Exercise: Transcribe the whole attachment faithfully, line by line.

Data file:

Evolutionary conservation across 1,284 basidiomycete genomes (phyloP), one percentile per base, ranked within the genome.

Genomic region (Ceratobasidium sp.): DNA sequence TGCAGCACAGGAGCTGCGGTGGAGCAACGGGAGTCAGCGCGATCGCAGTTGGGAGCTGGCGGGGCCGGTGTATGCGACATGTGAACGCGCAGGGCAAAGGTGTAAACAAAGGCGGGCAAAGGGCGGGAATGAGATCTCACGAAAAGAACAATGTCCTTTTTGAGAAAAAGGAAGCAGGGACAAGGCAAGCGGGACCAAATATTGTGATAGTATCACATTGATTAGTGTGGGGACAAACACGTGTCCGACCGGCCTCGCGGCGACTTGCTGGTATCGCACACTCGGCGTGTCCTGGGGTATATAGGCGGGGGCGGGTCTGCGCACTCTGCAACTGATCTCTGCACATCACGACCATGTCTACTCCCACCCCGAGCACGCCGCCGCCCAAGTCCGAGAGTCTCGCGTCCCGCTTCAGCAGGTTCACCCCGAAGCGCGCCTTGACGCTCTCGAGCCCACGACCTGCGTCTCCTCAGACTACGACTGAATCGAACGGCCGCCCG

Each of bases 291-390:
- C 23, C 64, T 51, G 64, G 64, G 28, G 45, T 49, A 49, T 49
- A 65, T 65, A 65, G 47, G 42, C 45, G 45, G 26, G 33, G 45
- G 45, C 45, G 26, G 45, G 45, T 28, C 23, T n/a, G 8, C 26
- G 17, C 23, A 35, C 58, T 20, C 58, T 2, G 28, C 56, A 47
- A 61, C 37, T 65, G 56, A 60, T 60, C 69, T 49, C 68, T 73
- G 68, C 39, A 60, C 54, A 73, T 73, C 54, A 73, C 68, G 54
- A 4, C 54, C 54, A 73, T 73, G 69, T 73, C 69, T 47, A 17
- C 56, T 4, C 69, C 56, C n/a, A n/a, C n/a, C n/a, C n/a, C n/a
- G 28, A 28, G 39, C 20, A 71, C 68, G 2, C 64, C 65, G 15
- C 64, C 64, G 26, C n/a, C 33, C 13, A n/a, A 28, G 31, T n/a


Evolutionary conservation across 1,284 basidiomycete genomes (phyloP), one percentile per base, ranked within the genome.

Genomic region (Ceratobasidium sp.): DNA sequence TGCAGCACAGGAGCTGCGGTGGAGCAACGGGAGTCAGCGCGATCGCAGTTGGGAGCTGGCGGGGCCGGTGTATGCGACATGTGAACGCGCAGGGCAAAGGTGTAAACAAAGGCGGGCAAAGGGCGGGAATGAGATCTCACGAAAAGAACAATGTCCTTTTTGAGAAAAAGGAAGCAGGGACAAGGCAAGCGGGACCAAATATTGTGATAGTATCACATTGATTAGTGTGGGGACAAACACGTGTCCGACCGGCCTCGCGGCGACTTGCTGGTATCGCACACTCGGCGTGTCCTGGGGTATATAGGCGGGGGCGGGTCTGCGCACTCTGCAACTGATCTCTGCACATCACGACCATGTCTACTCCCACCCCGAGCACGCCGCCGCCCAAGTCCGAGAGTCTCGCGTCCCGCTTCAGCAGGTTCACCCCGAAGCGCGCCTTGACGCTCTCGAGCCCACGACCTGCGTCTCCTCAGACTACGACTGAATCGAACGGCCGCCCG

Each of bases 291-390:
- C 23, C 64, T 51, G 64, G 64, G 28, G 45, T 49, A 49, T 49
- A 65, T 65, A 65, G 47, G 42, C 45, G 45, G 26, G 33, G 45
- G 45, C 45, G 26, G 45, G 45, T 28, C 23, T n/a, G 8, C 26
- G 17, C 23, A 35, C 58, T 20, C 58, T 2, G 28, C 56, A 47
- A 61, C 37, T 65, G 56, A 60, T 60, C 69, T 49, C 68, T 73
- G 68, C 39, A 60, C 54, A 73, T 73, C 54, A 73, C 68, G 54
- A 4, C 54, C 54, A 73, T 73, G 69, T 73, C 69, T 47, A 17
- C 56, T 4, C 69, C 56, C n/a, A n/a, C n/a, C n/a, C n/a, C n/a
- G 28, A 28, G 39, C 20, A 71, C 68, G 2, C 64, C 65, G 15
- C 64, C 64, G 26, C n/a, C 33, C 13, A n/a, A 28, G 31, T n/a